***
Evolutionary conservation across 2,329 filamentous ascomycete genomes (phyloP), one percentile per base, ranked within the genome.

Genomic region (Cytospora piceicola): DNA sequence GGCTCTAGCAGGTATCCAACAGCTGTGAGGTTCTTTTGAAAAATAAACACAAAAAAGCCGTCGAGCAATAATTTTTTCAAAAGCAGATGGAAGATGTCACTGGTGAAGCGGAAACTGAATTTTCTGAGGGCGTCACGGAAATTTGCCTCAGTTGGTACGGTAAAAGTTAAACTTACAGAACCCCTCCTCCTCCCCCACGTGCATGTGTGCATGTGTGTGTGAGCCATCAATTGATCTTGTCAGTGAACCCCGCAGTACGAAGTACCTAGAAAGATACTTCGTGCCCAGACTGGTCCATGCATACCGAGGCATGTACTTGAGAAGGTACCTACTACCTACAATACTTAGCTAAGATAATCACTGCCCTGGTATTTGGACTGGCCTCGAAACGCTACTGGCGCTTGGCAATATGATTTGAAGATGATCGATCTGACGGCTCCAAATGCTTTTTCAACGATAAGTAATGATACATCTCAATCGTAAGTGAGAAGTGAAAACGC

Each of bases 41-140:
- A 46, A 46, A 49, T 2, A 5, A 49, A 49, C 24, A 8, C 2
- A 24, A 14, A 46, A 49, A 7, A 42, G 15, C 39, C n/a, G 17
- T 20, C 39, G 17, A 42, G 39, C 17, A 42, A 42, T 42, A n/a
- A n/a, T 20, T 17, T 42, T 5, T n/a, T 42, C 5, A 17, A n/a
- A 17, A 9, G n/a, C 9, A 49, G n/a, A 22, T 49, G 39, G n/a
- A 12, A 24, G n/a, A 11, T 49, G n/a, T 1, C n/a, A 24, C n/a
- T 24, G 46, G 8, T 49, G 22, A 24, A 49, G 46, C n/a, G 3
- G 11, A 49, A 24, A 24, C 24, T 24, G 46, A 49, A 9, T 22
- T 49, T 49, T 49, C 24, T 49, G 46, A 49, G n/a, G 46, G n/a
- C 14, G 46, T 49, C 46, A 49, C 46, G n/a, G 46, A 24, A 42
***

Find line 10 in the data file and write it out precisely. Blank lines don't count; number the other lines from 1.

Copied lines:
- T 24, G 46, G 8, T 49, G 22, A 24, A 49, G 46, C n/a, G 3